• Deep Figure Four: A variation of the wrist square, with the intent  of having more control of the your opponent’s arm.  Here I attempt to get the distal part of the humerus in front of my ipsilateral (same side) arm. I start the figure four by placing this hand on my opposite distal biceps and use the hand of this arm to grab my head. This is a shorter range set-up due to the proximity of the figure four to your body.

Inverted Armbar From the Guard

Traditionally, the inverted armbar from guard makes use of placing the foot on the hip of your opponent, on the same side you are attacking.  Your knee is adducted to control the shoulder with their wrist cradled between your neck and trapezius on the ipsilateral side as their arm.  In order to get here, I typically started with one foot in the hip and used the partial extension of this leg and my arms to pull their arm straight and away from their body.  Simultaneously I would rotate my body approximately 45° offline in the direction of their arm.  The shoulder control becomes less important with the application of the wrist square, pipe wrench, and deep figure four.  You can either go after the submission by pulling their arm into place or provoke them to reach for your lapel.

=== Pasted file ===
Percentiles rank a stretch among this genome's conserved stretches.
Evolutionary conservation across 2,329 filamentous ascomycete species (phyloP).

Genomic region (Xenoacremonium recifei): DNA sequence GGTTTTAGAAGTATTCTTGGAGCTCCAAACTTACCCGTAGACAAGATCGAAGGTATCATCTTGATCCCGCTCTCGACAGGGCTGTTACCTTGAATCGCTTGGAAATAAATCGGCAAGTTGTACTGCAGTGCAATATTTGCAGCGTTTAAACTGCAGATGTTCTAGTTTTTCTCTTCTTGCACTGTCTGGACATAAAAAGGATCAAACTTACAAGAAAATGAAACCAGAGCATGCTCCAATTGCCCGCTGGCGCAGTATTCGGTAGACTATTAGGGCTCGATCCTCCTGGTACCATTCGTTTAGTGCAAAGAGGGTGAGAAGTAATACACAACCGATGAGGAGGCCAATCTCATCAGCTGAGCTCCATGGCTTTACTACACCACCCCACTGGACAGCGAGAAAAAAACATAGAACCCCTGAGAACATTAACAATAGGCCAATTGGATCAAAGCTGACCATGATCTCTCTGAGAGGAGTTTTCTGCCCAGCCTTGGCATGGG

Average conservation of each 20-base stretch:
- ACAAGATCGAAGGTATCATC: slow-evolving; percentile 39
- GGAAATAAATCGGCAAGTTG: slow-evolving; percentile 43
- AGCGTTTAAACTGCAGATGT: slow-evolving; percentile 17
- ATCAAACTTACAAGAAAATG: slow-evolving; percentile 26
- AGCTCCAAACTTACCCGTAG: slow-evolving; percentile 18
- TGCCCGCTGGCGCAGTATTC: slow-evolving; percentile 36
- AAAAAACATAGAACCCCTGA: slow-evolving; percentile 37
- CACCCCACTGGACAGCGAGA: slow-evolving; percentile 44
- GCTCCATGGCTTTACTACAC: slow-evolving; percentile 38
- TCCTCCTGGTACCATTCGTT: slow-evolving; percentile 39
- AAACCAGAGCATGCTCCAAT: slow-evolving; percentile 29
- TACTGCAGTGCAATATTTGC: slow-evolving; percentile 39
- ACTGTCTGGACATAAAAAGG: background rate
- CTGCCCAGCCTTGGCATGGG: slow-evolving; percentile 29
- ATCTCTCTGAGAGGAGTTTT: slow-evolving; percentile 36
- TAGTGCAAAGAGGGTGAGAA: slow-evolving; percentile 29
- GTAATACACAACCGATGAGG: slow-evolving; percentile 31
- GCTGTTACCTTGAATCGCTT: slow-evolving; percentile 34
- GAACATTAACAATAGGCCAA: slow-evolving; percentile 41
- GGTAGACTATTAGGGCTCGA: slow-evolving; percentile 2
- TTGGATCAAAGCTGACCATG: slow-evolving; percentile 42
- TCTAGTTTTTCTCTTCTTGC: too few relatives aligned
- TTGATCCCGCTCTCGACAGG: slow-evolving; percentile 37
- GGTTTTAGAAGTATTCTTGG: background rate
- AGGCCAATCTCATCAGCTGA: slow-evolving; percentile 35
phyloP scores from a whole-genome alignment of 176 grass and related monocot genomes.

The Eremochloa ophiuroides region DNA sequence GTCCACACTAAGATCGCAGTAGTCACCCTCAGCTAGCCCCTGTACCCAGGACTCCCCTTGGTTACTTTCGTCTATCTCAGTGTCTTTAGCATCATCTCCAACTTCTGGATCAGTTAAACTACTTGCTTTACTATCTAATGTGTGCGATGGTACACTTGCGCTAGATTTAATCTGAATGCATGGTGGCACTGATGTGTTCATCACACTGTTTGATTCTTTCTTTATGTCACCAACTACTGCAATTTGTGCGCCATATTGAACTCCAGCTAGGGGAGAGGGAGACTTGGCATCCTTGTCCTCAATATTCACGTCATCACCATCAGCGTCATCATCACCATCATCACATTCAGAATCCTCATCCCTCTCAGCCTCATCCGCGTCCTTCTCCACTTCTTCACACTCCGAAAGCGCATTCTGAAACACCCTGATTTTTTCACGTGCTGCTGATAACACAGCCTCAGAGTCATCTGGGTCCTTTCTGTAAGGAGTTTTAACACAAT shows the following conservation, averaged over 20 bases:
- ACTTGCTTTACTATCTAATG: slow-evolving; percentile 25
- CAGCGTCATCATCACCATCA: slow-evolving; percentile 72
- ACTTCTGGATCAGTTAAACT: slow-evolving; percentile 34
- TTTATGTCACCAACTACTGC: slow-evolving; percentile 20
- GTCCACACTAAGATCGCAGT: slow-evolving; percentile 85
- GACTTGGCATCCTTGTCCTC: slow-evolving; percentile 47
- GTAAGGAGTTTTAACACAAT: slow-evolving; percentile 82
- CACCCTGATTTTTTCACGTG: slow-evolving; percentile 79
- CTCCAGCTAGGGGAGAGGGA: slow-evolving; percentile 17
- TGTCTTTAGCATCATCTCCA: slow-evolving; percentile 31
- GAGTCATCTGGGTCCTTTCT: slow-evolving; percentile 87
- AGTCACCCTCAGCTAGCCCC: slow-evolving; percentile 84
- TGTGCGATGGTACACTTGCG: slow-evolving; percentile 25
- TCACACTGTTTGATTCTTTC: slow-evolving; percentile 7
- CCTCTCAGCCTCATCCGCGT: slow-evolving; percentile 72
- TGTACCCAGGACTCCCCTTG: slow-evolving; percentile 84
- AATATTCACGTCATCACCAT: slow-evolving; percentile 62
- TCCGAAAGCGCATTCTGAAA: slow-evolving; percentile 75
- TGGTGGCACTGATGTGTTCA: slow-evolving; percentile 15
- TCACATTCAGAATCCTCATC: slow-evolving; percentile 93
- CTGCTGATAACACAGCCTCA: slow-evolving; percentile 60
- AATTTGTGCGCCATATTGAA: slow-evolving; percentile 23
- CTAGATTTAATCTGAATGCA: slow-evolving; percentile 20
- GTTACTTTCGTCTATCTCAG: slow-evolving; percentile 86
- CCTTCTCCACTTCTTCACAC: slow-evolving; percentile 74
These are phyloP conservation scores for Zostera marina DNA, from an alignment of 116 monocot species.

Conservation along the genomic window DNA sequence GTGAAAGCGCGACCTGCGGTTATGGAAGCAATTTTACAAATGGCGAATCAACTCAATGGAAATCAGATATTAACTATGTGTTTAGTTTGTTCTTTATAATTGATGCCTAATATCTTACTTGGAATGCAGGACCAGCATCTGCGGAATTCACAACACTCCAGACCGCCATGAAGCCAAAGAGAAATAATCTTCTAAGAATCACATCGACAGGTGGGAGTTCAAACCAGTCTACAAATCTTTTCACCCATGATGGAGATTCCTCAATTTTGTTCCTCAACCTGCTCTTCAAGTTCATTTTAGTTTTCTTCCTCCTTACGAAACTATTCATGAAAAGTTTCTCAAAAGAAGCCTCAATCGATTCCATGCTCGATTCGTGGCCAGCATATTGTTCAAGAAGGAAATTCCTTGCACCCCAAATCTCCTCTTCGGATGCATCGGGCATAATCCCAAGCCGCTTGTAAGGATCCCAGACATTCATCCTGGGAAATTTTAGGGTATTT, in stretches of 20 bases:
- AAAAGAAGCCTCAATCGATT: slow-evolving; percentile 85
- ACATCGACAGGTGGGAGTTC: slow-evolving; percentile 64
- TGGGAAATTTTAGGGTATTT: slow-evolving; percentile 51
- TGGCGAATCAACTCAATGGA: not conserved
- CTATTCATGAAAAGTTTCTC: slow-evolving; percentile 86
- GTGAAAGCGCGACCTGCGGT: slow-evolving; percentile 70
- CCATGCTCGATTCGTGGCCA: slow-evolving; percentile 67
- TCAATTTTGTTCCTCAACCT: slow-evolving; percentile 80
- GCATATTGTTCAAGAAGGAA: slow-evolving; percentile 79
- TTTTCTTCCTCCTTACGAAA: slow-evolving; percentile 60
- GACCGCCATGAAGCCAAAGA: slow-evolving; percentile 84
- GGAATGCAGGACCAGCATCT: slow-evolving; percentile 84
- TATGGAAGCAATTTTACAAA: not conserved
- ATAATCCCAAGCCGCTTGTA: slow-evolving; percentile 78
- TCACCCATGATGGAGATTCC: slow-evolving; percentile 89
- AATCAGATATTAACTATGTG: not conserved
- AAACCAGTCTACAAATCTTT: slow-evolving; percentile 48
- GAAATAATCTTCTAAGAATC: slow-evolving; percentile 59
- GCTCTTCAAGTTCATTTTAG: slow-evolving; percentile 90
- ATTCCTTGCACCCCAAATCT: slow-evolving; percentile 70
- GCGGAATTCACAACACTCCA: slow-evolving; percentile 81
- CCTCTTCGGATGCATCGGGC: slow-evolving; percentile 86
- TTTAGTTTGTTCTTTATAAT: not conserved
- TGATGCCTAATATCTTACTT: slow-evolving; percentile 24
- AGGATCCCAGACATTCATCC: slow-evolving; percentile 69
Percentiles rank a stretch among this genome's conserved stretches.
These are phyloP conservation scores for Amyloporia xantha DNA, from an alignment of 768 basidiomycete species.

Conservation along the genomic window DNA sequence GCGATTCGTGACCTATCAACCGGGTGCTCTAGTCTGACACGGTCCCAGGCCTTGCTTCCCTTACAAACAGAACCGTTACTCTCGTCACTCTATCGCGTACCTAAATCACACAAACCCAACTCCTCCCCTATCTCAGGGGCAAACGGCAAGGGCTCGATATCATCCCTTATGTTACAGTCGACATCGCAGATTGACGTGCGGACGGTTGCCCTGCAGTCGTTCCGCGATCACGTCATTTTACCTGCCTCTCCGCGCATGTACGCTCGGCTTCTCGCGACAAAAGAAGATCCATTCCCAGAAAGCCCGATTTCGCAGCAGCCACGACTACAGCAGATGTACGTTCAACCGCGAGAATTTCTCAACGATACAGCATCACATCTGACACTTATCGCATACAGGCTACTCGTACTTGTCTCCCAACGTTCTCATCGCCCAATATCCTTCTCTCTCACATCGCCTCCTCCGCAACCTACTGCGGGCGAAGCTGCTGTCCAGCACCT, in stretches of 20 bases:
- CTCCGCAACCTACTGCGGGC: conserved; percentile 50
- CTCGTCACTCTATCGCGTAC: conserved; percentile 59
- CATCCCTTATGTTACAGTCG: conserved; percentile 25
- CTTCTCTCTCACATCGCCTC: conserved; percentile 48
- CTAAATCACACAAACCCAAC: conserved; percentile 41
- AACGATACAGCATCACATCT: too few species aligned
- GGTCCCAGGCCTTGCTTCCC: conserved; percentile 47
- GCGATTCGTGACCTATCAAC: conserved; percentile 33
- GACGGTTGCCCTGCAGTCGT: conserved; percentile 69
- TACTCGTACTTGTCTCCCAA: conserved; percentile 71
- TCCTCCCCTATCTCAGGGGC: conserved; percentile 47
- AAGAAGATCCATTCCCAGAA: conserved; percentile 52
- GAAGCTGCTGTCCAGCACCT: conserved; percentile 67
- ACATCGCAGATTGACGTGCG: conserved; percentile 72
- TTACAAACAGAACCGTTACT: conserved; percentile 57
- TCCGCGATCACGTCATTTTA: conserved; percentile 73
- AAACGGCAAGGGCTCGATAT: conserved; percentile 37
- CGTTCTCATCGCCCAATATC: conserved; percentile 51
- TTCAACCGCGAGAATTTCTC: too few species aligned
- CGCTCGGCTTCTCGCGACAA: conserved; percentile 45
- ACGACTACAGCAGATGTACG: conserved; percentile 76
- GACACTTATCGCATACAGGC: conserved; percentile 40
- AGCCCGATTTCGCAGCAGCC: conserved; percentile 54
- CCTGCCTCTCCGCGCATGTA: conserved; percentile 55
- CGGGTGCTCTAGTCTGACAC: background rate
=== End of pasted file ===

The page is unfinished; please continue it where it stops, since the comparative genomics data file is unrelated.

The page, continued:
If your submission should fail, look at their reaction, they will typically bend their arm, either inferiorly setting up oma plata, or across their body, allowing your to go for cross body straight armbar, or taking the back by arm dragging.

Inverted Armbar From the Half-Guard (Roberto “Cyborg” Abreu variation)

Inverted Armbar From the Side-Mount
Using concepts from Lloyd Irvin’s Brazilian Jiu-Jitsu Micro Transitional Drilling System, as I pass I reach under their far arm to set-up an inverted armbar position.  I have been using the deep figure four position, you can sometimes submit them simply by applying pressure from this position, however it is low yield.  So you have options, such as
  • climbing forward, placing your shins across their abdomen and chest
  • rotating onto your inferior hip
  • as above but stepping over their head
  • placing the knee on the belly, and pulling up, this should rotate them on their far flank as you fall to your back